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Table of Contents
Year : 2022  |  Volume : 3  |  Issue : 1  |  Page : 21-27

Measures taken by Indian hospitals toward healthcare worker and workplace safety during COVID-19 pandemic

1 Department of Quality Management Cell, Christian Medical College Vellore, Coimbatore, Tamil Nadu, India
2 Department of President, Consortium of Accredited Healthcare Organization, New Delhi, India
3 Department of Governing Medical Advisor, Global Society of HSE Professionals, New Delhi, India
4 Departmentof Non-Communicable Diseases, ICMR-Centre for Ageing and Mental Health, Kolkata, India
5 Department of Microbiology, KMCH Institute of Health Sciences and Research, Coimbatore, Tamil Nadu, India

Date of Submission23-Sep-2022
Date of Acceptance07-Oct-2022
Date of Web Publication28-Oct-2022

Correspondence Address:
Dr. Lallu Joseph
Department of Quality Management Cell, Christian Medical College, Vellore - 632 004, Tamil Nadu
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Source of Support: None, Conflict of Interest: None

DOI: 10.4103/QAIJ.QAIJ_17_22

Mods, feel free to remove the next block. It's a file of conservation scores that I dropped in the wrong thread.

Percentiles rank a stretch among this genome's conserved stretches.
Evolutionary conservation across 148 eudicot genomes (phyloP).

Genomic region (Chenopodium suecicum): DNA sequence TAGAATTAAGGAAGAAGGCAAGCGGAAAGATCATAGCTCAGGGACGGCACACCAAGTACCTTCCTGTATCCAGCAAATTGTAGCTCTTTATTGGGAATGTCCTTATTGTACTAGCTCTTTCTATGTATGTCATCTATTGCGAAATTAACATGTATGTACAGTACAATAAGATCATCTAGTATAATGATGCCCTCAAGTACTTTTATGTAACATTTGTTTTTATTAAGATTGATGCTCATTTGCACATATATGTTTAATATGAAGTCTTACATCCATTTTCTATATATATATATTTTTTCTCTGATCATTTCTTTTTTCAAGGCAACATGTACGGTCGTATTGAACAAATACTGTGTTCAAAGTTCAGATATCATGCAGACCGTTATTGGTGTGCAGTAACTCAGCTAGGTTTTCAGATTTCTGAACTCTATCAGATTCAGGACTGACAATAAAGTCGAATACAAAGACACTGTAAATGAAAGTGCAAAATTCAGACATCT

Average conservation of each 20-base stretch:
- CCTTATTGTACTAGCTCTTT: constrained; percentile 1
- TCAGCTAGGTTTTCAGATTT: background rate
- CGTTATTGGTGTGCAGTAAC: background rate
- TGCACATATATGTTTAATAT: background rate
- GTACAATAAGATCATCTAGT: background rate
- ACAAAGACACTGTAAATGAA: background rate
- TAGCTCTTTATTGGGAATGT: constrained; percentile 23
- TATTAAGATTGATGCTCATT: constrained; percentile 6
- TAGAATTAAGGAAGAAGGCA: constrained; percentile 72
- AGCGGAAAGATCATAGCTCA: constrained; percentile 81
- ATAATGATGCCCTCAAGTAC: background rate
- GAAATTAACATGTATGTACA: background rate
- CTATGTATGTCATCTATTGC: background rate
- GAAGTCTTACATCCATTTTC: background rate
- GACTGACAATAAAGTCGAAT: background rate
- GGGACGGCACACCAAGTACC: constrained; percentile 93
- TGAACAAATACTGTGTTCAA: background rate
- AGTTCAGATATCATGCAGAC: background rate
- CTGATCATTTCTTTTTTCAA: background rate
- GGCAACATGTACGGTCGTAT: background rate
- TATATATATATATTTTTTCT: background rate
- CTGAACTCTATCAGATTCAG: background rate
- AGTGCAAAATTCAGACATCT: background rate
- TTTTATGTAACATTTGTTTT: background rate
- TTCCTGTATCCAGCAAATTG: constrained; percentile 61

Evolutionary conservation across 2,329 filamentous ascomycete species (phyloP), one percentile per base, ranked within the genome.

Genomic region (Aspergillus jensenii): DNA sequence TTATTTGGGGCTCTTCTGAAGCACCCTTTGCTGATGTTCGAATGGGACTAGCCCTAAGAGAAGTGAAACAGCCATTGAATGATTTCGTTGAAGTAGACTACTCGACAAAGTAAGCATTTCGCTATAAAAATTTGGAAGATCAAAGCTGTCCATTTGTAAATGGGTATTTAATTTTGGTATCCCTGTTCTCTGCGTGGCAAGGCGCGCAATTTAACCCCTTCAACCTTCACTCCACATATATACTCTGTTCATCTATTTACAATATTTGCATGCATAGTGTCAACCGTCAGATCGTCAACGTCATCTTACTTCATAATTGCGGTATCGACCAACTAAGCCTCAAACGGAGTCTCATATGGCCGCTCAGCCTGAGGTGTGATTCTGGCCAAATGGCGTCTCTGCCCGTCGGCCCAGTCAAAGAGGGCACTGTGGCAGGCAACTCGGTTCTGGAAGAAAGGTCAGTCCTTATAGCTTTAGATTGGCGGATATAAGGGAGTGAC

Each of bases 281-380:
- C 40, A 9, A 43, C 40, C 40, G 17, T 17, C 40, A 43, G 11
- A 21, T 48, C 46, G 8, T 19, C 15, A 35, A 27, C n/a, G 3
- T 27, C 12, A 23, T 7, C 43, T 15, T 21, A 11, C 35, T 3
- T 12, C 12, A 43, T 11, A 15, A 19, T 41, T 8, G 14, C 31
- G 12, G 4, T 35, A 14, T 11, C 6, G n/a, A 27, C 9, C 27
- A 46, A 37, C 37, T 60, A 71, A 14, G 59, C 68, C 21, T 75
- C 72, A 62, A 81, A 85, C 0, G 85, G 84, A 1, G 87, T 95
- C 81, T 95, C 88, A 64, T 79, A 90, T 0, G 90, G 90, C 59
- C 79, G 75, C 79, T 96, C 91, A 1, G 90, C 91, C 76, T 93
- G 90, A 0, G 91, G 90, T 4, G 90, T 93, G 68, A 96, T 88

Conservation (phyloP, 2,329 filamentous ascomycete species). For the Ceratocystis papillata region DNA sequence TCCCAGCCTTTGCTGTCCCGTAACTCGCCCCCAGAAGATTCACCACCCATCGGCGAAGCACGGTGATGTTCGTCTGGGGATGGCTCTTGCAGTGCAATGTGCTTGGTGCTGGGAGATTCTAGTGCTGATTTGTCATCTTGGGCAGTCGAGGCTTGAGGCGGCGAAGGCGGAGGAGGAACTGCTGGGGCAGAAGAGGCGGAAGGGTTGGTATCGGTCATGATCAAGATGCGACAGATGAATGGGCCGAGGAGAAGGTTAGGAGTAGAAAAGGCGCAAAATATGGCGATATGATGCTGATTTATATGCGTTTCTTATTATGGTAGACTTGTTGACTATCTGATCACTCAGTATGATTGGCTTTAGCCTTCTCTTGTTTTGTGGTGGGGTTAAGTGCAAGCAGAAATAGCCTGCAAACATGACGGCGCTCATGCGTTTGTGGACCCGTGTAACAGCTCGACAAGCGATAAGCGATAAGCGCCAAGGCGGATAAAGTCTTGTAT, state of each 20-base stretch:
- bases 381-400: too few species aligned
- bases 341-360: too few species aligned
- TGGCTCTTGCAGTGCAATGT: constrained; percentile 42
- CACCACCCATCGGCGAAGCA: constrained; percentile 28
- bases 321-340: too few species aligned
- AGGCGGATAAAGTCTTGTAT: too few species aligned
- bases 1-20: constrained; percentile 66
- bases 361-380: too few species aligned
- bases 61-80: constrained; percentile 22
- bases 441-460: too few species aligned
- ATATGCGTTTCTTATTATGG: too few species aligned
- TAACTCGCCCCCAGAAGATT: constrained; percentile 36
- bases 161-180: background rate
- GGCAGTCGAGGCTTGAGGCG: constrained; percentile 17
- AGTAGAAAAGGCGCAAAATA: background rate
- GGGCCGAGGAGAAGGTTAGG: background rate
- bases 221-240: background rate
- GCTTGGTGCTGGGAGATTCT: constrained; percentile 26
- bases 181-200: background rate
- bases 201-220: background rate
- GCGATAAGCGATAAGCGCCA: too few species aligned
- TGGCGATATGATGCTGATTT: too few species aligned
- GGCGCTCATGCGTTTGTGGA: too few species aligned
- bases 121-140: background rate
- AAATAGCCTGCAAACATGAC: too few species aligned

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Background: Healthcare workers at hospital settings were increasingly vulnerable to the COVID-19 virus and it was therefore essential to ensure that steps were taken to reduce the risk of both nosocomial transmissions to patients under their care as well as to each other. The aim of this study was to analyze the effect of measures taken by various Indian hospitals, toward the safety of their healthcare workers during the pandemic. Materials and Methods: The data were collected as the part of a competition conducted among the interested healthcare organizations (HCOs) on measures taken by Indian hospitals toward healthcare worker and workplace safety during the COVID-19 pandemic. Information about the various health and safety measures undertaken was collected from 93 Indian hospitals, through a self-reported questionnaire, which were compiled and analyzed. Results: The HCOs demonstrated 100% compliance with providing adequate personal-protective equipment based on risk stratification and physical distancing precautions, with 94% of organizations redesigning their workflows, accordingly. They also showed 97% compliance to mandatory handwashing protocols and 99% compliance to thermal screening. However, only 52% provided psychological counseling for workers, 35% provided medical care for dependents, 31% undertook WASH (water, sanitation and hygiene) certifications, and 40% obtained feedback from staff for areas of improvement. Out of the 110,679 staff involved in clinical care among the 93 HCO, 6189 staff (6%) tested positive for COVID-19, being higher (13%) among staff working in the COVID-19 wards compared to 4% among those working in the non-COVID-19 wards. Conclusion: Healthcare workers are at a higher risk of exposure to SARS-CoV-2 infection and can also transmit infections to the community. The HCOs surveyed incorporated innovative solutions to tackle the threat of COVID-19, which demonstrated success with relatively low incidence of infections among the staff evaluated. This study highlights strengths and exposes weaknesses, which should be considered for disaster mitigation plans as an effective step toward future pandemic preparedness.